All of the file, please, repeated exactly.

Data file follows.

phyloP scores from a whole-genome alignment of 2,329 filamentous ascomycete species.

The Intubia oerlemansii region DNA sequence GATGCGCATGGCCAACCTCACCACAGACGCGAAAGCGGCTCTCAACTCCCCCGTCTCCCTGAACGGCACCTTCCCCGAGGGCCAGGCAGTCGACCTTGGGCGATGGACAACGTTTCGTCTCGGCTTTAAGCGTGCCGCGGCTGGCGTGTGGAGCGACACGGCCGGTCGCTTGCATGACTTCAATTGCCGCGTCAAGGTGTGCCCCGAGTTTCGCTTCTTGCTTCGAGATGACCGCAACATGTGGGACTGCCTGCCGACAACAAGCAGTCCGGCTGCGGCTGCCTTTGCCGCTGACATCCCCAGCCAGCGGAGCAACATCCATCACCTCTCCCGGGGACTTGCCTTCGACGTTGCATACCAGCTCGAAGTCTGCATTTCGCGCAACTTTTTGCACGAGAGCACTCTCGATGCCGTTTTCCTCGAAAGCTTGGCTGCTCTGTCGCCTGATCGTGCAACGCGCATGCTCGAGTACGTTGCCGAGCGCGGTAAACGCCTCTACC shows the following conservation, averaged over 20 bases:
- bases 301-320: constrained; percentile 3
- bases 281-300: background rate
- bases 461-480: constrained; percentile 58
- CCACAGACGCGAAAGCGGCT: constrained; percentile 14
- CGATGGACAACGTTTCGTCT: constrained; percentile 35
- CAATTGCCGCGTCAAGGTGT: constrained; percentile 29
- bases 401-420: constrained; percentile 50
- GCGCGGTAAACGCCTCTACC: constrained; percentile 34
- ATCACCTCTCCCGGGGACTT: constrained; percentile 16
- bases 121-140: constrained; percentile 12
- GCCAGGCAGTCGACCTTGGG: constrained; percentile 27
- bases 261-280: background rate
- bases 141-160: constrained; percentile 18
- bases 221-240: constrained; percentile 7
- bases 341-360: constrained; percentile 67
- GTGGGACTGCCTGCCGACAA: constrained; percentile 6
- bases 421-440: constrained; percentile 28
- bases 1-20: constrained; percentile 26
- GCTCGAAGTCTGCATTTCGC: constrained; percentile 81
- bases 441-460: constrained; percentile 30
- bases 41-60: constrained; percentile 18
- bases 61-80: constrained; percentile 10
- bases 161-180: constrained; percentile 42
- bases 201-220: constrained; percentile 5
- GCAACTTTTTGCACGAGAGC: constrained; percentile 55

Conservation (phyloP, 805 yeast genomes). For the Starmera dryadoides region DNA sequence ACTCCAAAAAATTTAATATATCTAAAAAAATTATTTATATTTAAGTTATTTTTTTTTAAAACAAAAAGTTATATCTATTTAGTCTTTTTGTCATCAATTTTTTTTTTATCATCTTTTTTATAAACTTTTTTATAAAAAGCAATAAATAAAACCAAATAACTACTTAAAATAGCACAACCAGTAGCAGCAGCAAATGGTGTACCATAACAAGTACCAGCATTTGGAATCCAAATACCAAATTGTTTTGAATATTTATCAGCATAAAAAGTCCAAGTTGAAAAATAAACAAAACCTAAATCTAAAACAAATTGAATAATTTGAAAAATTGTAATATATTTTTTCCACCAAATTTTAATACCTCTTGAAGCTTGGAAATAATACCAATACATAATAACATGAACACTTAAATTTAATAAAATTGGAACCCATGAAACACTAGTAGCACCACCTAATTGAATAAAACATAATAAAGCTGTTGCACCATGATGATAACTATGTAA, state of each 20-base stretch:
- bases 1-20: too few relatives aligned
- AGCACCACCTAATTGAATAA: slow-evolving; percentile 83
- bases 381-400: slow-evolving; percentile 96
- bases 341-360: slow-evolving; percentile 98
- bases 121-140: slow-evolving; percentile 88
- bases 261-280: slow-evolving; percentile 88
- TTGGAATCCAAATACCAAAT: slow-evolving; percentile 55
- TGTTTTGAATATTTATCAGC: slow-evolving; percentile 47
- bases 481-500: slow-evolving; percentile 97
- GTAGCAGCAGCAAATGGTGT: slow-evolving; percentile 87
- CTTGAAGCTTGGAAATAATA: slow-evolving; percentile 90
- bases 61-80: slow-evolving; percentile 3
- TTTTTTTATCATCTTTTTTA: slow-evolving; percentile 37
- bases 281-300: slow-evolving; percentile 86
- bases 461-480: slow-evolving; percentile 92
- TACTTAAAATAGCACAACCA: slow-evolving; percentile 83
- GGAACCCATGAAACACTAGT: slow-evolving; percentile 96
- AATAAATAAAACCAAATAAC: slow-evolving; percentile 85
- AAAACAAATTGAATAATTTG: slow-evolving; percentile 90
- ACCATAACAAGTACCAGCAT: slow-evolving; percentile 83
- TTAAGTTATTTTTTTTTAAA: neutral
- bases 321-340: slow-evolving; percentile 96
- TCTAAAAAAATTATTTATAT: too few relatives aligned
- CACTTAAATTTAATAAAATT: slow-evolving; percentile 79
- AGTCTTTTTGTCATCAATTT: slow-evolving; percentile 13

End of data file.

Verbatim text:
phyloP scores from a whole-genome alignment of 2,329 filamentous ascomycete species.

The Intubia oerlemansii region DNA sequence GATGCGCATGGCCAACCTCACCACAGACGCGAAAGCGGCTCTCAACTCCCCCGTCTCCCTGAACGGCACCTTCCCCGAGGGCCAGGCAGTCGACCTTGGGCGATGGACAACGTTTCGTCTCGGCTTTAAGCGTGCCGCGGCTGGCGTGTGGAGCGACACGGCCGGTCGCTTGCATGACTTCAATTGCCGCGTCAAGGTGTGCCCCGAGTTTCGCTTCTTGCTTCGAGATGACCGCAACATGTGGGACTGCCTGCCGACAACAAGCAGTCCGGCTGCGGCTGCCTTTGCCGCTGACATCCCCAGCCAGCGGAGCAACATCCATCACCTCTCCCGGGGACTTGCCTTCGACGTTGCATACCAGCTCGAAGTCTGCATTTCGCGCAACTTTTTGCACGAGAGCACTCTCGATGCCGTTTTCCTCGAAAGCTTGGCTGCTCTGTCGCCTGATCGTGCAACGCGCATGCTCGAGTACGTTGCCGAGCGCGGTAAACGCCTCTACC shows the following conservation, averaged over 20 bases:
- bases 301-320: constrained; percentile 3
- bases 281-300: background rate
- bases 461-480: constrained; percentile 58
- CCACAGACGCGAAAGCGGCT: constrained; percentile 14
- CGATGGACAACGTTTCGTCT: constrained; percentile 35
- CAATTGCCGCGTCAAGGTGT: constrained; percentile 29
- bases 401-420: constrained; percentile 50
- GCGCGGTAAACGCCTCTACC: constrained; percentile 34
- ATCACCTCTCCCGGGGACTT: constrained; percentile 16
- bases 121-140: constrained; percentile 12
- GCCAGGCAGTCGACCTTGGG: constrained; percentile 27
- bases 261-280: background rate
- bases 141-160: constrained; percentile 18
- bases 221-240: constrained; percentile 7
- bases 341-360: constrained; percentile 67
- GTGGGACTGCCTGCCGACAA: constrained; percentile 6
- bases 421-440: constrained; percentile 28
- bases 1-20: constrained; percentile 26
- GCTCGAAGTCTGCATTTCGC: constrained; percentile 81
- bases 441-460: constrained; percentile 30
- bases 41-60: constrained; percentile 18
- bases 61-80: constrained; percentile 10
- bases 161-180: constrained; percentile 42
- bases 201-220: constrained; percentile 5
- GCAACTTTTTGCACGAGAGC: constrained; percentile 55

Conservation (phyloP, 805 yeast genomes). For the Starmera dryadoides region DNA sequence ACTCCAAAAAATTTAATATATCTAAAAAAATTATTTATATTTAAGTTATTTTTTTTTAAAACAAAAAGTTATATCTATTTAGTCTTTTTGTCATCAATTTTTTTTTTATCATCTTTTTTATAAACTTTTTTATAAAAAGCAATAAATAAAACCAAATAACTACTTAAAATAGCACAACCAGTAGCAGCAGCAAATGGTGTACCATAACAAGTACCAGCATTTGGAATCCAAATACCAAATTGTTTTGAATATTTATCAGCATAAAAAGTCCAAGTTGAAAAATAAACAAAACCTAAATCTAAAACAAATTGAATAATTTGAAAAATTGTAATATATTTTTTCCACCAAATTTTAATACCTCTTGAAGCTTGGAAATAATACCAATACATAATAACATGAACACTTAAATTTAATAAAATTGGAACCCATGAAACACTAGTAGCACCACCTAATTGAATAAAACATAATAAAGCTGTTGCACCATGATGATAACTATGTAA, state of each 20-base stretch:
- bases 1-20: too few relatives aligned
- AGCACCACCTAATTGAATAA: slow-evolving; percentile 83
- bases 381-400: slow-evolving; percentile 96
- bases 341-360: slow-evolving; percentile 98
- bases 121-140: slow-evolving; percentile 88
- bases 261-280: slow-evolving; percentile 88
- TTGGAATCCAAATACCAAAT: slow-evolving; percentile 55
- TGTTTTGAATATTTATCAGC: slow-evolving; percentile 47
- bases 481-500: slow-evolving; percentile 97
- GTAGCAGCAGCAAATGGTGT: slow-evolving; percentile 87
- CTTGAAGCTTGGAAATAATA: slow-evolving; percentile 90
- bases 61-80: slow-evolving; percentile 3
- TTTTTTTATCATCTTTTTTA: slow-evolving; percentile 37
- bases 281-300: slow-evolving; percentile 86
- bases 461-480: slow-evolving; percentile 92
- TACTTAAAATAGCACAACCA: slow-evolving; percentile 83
- GGAACCCATGAAACACTAGT: slow-evolving; percentile 96
- AATAAATAAAACCAAATAAC: slow-evolving; percentile 85
- AAAACAAATTGAATAATTTG: slow-evolving; percentile 90
- ACCATAACAAGTACCAGCAT: slow-evolving; percentile 83
- TTAAGTTATTTTTTTTTAAA: neutral
- bases 321-340: slow-evolving; percentile 96
- TCTAAAAAAATTATTTATAT: too few relatives aligned
- CACTTAAATTTAATAAAATT: slow-evolving; percentile 79
- AGTCTTTTTGTCATCAATTT: slow-evolving; percentile 13